SALT LAKE CITY (AP) — A Utah lawmaker has said he plans to introduce a bill that would allow the state to execute criminals convicted of child sex trafficking, calling it a necessary protection for defenseless children.
The hardline plan from state Rep. Paul Ray faces several legislative hurdles before it could become law, and it would test the boundaries of a recent U.S. Supreme Court decision on the death penalty, a challenge the Clearfield Republican said he welcomes.
"I'm sure we'll have to have that discussion with the Supreme Court," Ray said. "I'd like to push it, absolutely."
Ray said there's no recent case that prompted him to announce his plan, but it's the second time this session he's raised a proposal to change the state's execution laws. Ray's bill to bring back firing squads passed a committee hearing Wednesday by one vote.
It's not clear whether Ray's developing plan has enough support to pass, but he's confident it can gain traction despite being criticized as a longshot. "I can guarantee the public, from what I've had feedback on, seems pretty supportive of doing something like this to the people that are predators on our children," he said.
Utah Republican Gov. Gary Herbert on Thursday didn't indicate whether he'd sign such a measure.
Speaking at a general news conference, he said "child trafficking is, for most of us, just so heinous we can't even hardly comprehend it."
"But whether that rises to the level of capital punishment," he said, pausing, "You know, capital punishment's controversial in and of itself for first degree murder."
Execution law in the U.S. dictates that crimes must involve a victim's death or treason against the government to be eligible for the death penalty. The Supreme Court ruled nearly 40 years ago that execution is too harsh a punishment for sexual assault, and justices made a similar decision in 2008 in a case involving the rape of a child.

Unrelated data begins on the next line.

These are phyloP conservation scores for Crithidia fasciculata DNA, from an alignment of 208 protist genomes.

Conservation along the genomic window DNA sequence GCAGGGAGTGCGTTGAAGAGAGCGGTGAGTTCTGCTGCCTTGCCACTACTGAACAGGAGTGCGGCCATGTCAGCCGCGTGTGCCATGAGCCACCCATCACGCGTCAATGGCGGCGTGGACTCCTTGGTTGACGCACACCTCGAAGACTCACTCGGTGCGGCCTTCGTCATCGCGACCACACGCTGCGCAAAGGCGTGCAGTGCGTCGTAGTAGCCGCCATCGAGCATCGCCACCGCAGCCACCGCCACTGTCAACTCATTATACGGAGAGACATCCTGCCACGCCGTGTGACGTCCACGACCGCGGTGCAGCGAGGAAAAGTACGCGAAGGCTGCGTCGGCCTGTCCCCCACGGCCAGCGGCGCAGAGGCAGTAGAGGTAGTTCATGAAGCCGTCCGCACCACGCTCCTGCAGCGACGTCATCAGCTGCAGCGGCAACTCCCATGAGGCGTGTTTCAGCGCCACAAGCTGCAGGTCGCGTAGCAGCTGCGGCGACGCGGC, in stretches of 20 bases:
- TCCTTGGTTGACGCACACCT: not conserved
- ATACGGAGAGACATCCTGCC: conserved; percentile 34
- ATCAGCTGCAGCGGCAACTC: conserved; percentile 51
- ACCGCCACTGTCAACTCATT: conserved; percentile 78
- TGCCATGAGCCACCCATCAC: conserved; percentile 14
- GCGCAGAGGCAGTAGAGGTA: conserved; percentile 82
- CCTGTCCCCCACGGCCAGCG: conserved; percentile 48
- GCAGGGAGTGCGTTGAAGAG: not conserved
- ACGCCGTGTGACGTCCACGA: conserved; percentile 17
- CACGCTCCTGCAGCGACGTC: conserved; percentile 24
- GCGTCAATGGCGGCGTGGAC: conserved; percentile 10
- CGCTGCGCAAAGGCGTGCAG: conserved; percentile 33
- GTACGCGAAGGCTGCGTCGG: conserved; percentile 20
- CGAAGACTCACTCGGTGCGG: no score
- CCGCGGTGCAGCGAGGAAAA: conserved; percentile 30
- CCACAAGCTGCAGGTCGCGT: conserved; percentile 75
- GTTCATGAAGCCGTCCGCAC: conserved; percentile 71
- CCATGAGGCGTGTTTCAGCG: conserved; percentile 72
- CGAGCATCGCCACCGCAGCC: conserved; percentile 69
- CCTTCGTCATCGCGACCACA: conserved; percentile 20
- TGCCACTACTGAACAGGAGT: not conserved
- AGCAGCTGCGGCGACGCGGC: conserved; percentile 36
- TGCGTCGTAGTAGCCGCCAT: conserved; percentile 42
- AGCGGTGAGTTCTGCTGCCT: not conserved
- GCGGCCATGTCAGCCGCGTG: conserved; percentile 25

The recent high court ruling didn't address treason or spying, which Ray has seized as an opening. He says if the federal government can execute someone for a crime that doesn't involve death, then his state should have the same right.
"Somebody's got to stand up to these kids," he said. "I'd like to lead out and say, 'Utah's drawing a line.'"
Similar measures come up on occasion across the nation. A failed Ohio bill two years ago would have allowed the death penalty for a second conviction of rape or sexual contact with a minor. And an unsuccessful 2010 Oklahoma measure would have allowed capital punishment for a felon later convicted of raping a young child.
Richard Dieter, executive director of the Washington, D.C.,-based Death Penalty Information Center, said some states have had laws allowing the death penalty for various crimes, but the outdated measures haven't been used in modern times.
Dieter, whose group opposes capital punishment, said while child sex trafficking is a terrible crime, Ray's bill would almost certainly be unconstitutional.
"We have a Supreme Court decision pretty much on point here," he said. "We can do this and have it struck down five years from now with a lot of legal money spent."
Ray remains undeterred. He said the death penalty shouldn't be considered excessive for child sex trafficking. "Take a look at what it does to the kids," he said. "I don't think we can do enough to punish this crime."
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